Private Sector PMIs from China Impress, as Focus Shifts to Brexit and the PoundEconomic data from China impressed early on. With a quiet day ahead, Brexit and COVID-19 news will remain key areas of focus.
Earlier in the Day:
It’s was a busy start to the week on the economic calendar this morning. The Japanese Yen, the Kiwi Dollar, and the Aussie Dollar were in action, with economic data from China also in focus.
For the Japanese
Industrial production and retail sales were in focus in the early hours.
Industrial production rose by 3.8% in October, according to prelim figures from the Ministry of Economy, Trade, and Industry. In September production had jumped by 3.9%.
According to the Ministry of Economy, Trade, and Industry, retail sales jumped by 6.4% in October, year-on-year. In September, retail sales had tumbled by 8.7%. Economists had forecast a 7.7% slide.
The Japanese Yen moved from ¥104.104 to ¥104.064 upon release of the figures. At the time of writing, the Japanese Yen was up by 0.21% to ¥103.87 against the U.S Dollar.
For the Kiwi Dollar
Business confidence was in the spotlight. In November, the ANZ Business Confidence rose from -15.7 to -6.9. In October the index had risen from -28.5 to -15.7.
The Kiwi Dollar moved from $0.70348 to $0.70379 upon release of the figures. At the time of writing, the Kiwi Dollar was up by 0.21% to $0.7042.
Out of Australia
Company gross operating profits for the 3rd quarter increased by 3.2%, following a 15% surge in the 2nd quarter. Economists had forecast a 4.5% rise.
Private sector credit stalled in October, following a 0.1% increase in September.
The Aussie Dollar moved from $0.73983 to $0.73950 upon release of the figures that preceded private sector PMIs from China.
Out of China
Private sector PMIs were in focus this morning. In November, the NBS Manufacturing PMI rose from 51.4 to 52.1, coming in ahead of a forecasted increase to 51.5. The Non-Manufacturing PMI increased from 56.2 to 56.4, supporting a rise in the composite PMI from 55.3 to 55.7.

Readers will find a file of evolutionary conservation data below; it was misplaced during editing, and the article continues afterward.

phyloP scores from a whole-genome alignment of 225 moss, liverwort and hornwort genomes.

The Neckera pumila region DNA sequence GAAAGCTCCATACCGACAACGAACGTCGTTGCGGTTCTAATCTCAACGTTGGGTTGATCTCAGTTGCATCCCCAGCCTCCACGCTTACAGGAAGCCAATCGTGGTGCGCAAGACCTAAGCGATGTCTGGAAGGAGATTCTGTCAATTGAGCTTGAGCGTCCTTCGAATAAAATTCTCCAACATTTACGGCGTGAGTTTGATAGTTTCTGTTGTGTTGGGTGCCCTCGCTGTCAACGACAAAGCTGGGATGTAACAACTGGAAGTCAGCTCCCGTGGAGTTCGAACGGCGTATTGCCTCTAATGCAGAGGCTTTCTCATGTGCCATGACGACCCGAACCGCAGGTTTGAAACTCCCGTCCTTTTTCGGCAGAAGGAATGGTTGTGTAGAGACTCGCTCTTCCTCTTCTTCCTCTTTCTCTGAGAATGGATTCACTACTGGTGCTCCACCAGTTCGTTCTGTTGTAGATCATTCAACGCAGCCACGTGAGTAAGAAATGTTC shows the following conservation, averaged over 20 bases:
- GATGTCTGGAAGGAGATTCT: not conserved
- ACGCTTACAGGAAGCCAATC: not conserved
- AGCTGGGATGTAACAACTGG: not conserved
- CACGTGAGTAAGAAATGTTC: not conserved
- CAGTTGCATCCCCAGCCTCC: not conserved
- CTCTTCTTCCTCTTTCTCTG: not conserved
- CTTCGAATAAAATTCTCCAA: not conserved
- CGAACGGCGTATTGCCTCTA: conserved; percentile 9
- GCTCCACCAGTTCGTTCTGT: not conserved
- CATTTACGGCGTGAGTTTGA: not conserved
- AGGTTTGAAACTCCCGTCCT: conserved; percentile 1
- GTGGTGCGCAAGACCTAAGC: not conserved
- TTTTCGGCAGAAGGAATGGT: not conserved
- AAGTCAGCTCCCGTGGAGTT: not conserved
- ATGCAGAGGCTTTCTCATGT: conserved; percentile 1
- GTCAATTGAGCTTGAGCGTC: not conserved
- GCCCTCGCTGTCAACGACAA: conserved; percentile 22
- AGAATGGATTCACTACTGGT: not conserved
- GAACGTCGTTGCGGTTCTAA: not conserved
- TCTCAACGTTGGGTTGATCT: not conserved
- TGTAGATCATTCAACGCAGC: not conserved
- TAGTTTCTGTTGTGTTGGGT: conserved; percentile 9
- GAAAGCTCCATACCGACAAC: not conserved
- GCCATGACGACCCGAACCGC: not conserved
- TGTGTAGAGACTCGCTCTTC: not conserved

The Aussie Dollar moved from $0.74023 to $0.74073 upon release of the figures. At the time of writing, the Aussie Dollar was up by 0.15% to $0.7398.
The Day Ahead:
For the EUR
It’s a relatively busy day ahead on the economic calendar. Prelim November inflation figures for Spain, Italy, and Germany are due out later today.
Barring particularly dire numbers, however, the stats should have a muted impact on the EUR. Deflationary pressures are expected to build as a result of the COVID-19 2nd wave. With the ECB preparing to deliver further easing next month, today’s stats are unlikely to shift the ECB’s position.
Away from the economic calendar, Brexit and COVID-19 news will continue to influence.
At the time of writing, the EUR was up by 0.08% to $1.1972.
For the Pound
It’s a particularly quiet day ahead on the economic calendar. There are no material stats due out, leaving the Pound in the hands of Brexit and market risk sentiment.
Brexit negotiations resumed on the weekend. Expect plenty of influence from updates and chatter throughout the day.
At the time of writing, the Pound was up by 0.17% to $1.3333.
Across the Pond
It’s a relatively quiet day ahead for the U.S Dollar. Chicago’s PMI for November and pending home sales figures for October are due out later today.
Following the better than expected prelim November private sector PMIs last week, the numbers would need to be dire to support the Dollar.
Away from the economic calendar, chatter from Capitol Hill will need monitoring. Stimulus talk and COVID-19 containment plans will be key drivers.
At the time of writing, the Dollar Spot Index was down by 0.11% to 91.693.
For the Loonie
It’s a quiet day on the economic data front. There are no material stats to provide the Loonie with direction.
A lack of stats will leave the Loonie in the hands of COVID-19 news updates and any U.S stimulus chatter from Capitol Hill.
At the time of writing, the Loonie was up by 0.02% to C$1.2986 against the U.S Dollar.
For a look at all of today’s economic events, check out our economic calendar.